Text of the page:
The Hospital for Sick Children has shut down its Motherisk helplines for new mothers and pregnant women.
The Motherisk program had a call centre and website that offered information to pregnant women and new mothers on the possible effects of medications, drugs and household products on their babies.
The announcement to end the program was posted on the hospital website.
“Grants and donations have been reduced to zero,” the post reads.
“Without sustainable, secure funding, and absent an alternative, reputable organization to host and fund the Helplines, SickKids has made the difficult decision to close the program,” said Dr. David Naylor, SickKids’ interim president and CEO.
Motherisk also operated an alcohol and substance use helpline that provided information on the risks of consuming alcohol, nicotine, and recreational drugs, such as marijuana, cocaine and ecstasy during pregnancy and while breastfeeding.
Its website states Motherisk had counselled nearly a million women, their families and health professionals over the last 35 years, and spoke to about 200 callers each day.
“SickKids also believes the program needs to be reinvented, set up with a clear national mandate, and tied more closely to the obstetrics and primary care communities,” Naylor wrote.
“Physicians and scientists on our staff would be very happy to work with any new host organizations.”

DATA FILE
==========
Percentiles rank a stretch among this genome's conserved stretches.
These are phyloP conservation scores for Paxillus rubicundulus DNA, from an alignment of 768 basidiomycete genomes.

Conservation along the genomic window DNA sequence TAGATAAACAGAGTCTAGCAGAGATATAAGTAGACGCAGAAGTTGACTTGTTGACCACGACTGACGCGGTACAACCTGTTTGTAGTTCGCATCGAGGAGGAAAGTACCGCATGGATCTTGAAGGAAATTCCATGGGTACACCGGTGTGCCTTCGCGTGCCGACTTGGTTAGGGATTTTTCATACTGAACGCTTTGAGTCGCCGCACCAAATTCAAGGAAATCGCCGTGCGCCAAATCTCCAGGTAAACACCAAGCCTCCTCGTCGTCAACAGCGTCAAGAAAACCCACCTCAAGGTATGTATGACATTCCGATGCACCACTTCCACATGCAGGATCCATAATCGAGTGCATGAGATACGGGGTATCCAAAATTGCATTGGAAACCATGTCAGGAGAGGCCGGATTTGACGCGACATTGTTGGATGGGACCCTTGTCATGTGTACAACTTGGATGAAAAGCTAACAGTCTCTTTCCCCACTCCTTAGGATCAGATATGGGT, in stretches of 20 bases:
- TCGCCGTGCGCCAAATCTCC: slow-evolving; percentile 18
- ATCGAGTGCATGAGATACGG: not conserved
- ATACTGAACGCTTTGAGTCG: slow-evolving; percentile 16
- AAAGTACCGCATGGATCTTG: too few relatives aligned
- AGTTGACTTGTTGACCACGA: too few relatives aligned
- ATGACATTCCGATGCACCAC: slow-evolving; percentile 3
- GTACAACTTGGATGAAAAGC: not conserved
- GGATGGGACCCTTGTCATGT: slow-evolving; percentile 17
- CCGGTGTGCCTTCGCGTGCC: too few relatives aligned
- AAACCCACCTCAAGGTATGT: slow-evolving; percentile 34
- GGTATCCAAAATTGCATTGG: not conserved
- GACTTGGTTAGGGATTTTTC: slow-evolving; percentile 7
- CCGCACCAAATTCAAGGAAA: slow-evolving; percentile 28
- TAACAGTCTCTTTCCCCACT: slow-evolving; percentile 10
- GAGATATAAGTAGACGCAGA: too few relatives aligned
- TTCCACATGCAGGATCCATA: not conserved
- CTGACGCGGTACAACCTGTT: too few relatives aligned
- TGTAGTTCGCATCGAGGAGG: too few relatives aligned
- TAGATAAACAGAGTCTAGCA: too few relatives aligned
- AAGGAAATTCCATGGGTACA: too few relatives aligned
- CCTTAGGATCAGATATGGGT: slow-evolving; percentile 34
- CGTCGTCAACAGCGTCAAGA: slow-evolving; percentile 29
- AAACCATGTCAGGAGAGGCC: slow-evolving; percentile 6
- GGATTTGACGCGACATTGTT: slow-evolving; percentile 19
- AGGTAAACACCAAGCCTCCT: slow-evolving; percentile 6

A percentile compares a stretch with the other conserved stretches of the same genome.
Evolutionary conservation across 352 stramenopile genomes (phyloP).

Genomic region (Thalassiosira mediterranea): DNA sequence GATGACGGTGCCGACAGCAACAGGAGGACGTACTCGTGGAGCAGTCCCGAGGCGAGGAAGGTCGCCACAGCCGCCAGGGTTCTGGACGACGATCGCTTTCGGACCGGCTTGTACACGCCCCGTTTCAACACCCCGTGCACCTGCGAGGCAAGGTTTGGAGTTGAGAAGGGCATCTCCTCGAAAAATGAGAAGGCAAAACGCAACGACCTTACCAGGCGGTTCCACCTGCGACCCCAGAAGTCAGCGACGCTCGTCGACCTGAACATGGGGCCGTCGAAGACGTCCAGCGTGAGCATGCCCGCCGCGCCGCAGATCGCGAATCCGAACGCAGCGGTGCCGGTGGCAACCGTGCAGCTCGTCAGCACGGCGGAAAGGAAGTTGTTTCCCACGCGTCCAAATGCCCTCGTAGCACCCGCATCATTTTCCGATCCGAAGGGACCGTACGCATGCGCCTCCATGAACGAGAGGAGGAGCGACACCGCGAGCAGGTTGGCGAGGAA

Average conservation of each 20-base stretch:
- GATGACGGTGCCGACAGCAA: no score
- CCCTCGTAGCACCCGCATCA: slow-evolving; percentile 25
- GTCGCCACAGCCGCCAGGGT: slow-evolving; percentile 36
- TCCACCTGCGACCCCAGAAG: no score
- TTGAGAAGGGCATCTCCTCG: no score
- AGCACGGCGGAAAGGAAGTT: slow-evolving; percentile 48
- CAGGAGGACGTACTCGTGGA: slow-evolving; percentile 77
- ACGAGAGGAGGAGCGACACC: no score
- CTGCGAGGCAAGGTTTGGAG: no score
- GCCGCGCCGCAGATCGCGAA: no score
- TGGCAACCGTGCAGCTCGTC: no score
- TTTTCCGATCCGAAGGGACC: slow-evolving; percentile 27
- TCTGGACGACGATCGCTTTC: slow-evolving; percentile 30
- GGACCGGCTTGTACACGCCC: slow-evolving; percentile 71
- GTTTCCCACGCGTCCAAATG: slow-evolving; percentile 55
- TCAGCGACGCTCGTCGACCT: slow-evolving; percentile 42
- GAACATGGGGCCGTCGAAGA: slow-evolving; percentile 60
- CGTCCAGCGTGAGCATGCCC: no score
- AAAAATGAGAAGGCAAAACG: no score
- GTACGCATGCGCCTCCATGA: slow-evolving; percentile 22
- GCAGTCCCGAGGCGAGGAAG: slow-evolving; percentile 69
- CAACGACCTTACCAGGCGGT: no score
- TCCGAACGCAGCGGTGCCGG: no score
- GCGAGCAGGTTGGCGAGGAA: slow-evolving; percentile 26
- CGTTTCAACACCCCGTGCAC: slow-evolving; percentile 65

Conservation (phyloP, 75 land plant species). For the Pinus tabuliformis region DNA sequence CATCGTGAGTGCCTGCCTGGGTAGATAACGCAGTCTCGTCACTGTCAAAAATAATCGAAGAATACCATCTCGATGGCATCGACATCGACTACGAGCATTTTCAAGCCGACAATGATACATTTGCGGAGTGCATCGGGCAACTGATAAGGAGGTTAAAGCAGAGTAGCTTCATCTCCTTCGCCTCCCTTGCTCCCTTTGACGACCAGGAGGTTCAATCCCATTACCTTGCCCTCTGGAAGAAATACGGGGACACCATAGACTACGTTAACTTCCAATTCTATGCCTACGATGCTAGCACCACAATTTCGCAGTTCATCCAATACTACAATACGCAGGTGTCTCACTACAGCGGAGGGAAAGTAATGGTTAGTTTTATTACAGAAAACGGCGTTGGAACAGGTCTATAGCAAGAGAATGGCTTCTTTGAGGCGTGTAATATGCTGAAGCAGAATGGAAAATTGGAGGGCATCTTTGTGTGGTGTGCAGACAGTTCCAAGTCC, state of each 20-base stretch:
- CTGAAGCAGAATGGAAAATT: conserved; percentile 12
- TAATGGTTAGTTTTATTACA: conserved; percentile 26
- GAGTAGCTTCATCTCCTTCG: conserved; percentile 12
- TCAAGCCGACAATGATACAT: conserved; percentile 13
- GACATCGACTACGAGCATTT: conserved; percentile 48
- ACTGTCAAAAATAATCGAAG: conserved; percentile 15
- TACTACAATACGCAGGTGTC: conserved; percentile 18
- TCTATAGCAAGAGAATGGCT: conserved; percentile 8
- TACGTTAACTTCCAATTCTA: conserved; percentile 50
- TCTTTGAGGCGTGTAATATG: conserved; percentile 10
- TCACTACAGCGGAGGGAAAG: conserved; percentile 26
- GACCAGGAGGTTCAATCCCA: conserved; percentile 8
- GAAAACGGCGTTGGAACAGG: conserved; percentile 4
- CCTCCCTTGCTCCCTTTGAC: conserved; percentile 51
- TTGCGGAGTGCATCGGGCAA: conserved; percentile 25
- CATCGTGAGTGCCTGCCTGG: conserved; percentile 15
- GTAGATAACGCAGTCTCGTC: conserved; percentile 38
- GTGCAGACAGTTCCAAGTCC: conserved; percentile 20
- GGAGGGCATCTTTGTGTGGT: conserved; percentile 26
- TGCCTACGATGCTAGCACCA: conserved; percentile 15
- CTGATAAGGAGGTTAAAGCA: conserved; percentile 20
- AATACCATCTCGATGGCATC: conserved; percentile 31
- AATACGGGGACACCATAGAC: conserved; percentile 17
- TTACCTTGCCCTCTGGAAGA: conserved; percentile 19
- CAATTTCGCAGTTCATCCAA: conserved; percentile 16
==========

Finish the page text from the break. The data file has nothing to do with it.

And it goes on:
Dr. Howard Berger, the head of maternal fetal medicine and the deputy chief of obstetrics at St. Michael’s Hospital, told CBC News the Motherisk closure is “very distressing.”
“I am obviously responding with dismay, because I think … this was a resource that was used extensively, and now there will be a huge void, a gap in clinical care that I don’t know how we are going to fill,” he said.
“Many women will stop medications instinctively when they are pregnant or breastfeeding, without getting adequate information,” Berger added.
“In our health-care system, unfortunately, it’s not always easy to get a hold of your obstetrician or your family physician, and Motherisk was a great resource.”
The announcement on the hospital’s website also offered an explanation for the evaporation of donations and grants.
“The difficulty in seeking private support for the program reflected adverse publicity arising from concerns about the quality of work carried out by a hair-analysis laboratory that also carried the Motherisk name,” the announcement said.
That statement referred to a lab run by Dr.Gideon Koren, a physician who hurt the brand’s name in 2015, after an independent review found that drug and alcohol hair tests done at his lab were “unreliable.”
The review concluded that Koren’s lab results compromised the fairness of child protection and criminal investigations. More than 1,000 cases were affected. The lab has since closed, and Koren has agreed not to practise medicine again in Ontario.
In the days before the announcement to shut down the Motherisk helplines, an online petition circulated to try to save the program.
It called on the Hospital for Sick Children “or any potential provincial sponsor, to maintain this outstanding programme. … To lose the Motherisk programme would be a tragic loss for us all.”
The petition was signed by more than 1,000 clinicians, as well as some of the pregnant women and mothers they treat.
Berger also added his signature.
“Someone has to step up here and create a newly branded program — you can call it whatever you want — that provides those counselling services that were provided by Motherisk.”
The Hospital for Sick Children stated that “rebranding” the program isn’t a possibility.
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